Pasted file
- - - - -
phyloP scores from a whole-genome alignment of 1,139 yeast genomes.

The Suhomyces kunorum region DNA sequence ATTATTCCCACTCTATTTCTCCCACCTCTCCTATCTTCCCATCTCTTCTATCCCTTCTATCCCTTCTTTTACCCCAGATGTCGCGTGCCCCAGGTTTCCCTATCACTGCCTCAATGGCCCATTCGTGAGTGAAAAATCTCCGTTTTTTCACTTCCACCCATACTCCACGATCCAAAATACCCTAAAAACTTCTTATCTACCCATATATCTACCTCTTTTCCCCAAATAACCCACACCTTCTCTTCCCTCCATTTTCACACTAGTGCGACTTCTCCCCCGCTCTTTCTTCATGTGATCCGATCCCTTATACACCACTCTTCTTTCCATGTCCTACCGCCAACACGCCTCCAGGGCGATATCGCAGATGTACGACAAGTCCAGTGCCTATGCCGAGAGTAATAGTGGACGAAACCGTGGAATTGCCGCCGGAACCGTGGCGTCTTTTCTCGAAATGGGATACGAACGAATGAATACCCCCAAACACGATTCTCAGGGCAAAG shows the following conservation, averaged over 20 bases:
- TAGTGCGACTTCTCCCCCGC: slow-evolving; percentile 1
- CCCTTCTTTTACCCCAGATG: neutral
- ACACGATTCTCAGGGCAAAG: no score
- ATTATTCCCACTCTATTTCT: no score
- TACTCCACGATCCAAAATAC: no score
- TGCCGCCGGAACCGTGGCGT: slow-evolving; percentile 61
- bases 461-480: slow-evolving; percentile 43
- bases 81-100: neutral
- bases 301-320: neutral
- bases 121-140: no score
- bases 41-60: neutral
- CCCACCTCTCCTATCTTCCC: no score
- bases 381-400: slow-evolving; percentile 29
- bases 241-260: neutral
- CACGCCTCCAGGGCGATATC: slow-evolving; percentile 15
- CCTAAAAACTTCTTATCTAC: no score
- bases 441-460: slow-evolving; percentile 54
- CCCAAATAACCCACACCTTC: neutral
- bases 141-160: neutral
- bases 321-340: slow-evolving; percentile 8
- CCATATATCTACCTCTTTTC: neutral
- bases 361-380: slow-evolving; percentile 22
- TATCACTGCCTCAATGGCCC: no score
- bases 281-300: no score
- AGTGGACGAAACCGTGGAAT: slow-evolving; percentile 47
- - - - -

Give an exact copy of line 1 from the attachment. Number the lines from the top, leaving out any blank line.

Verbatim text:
phyloP scores from a whole-genome alignment of 1,139 yeast genomes.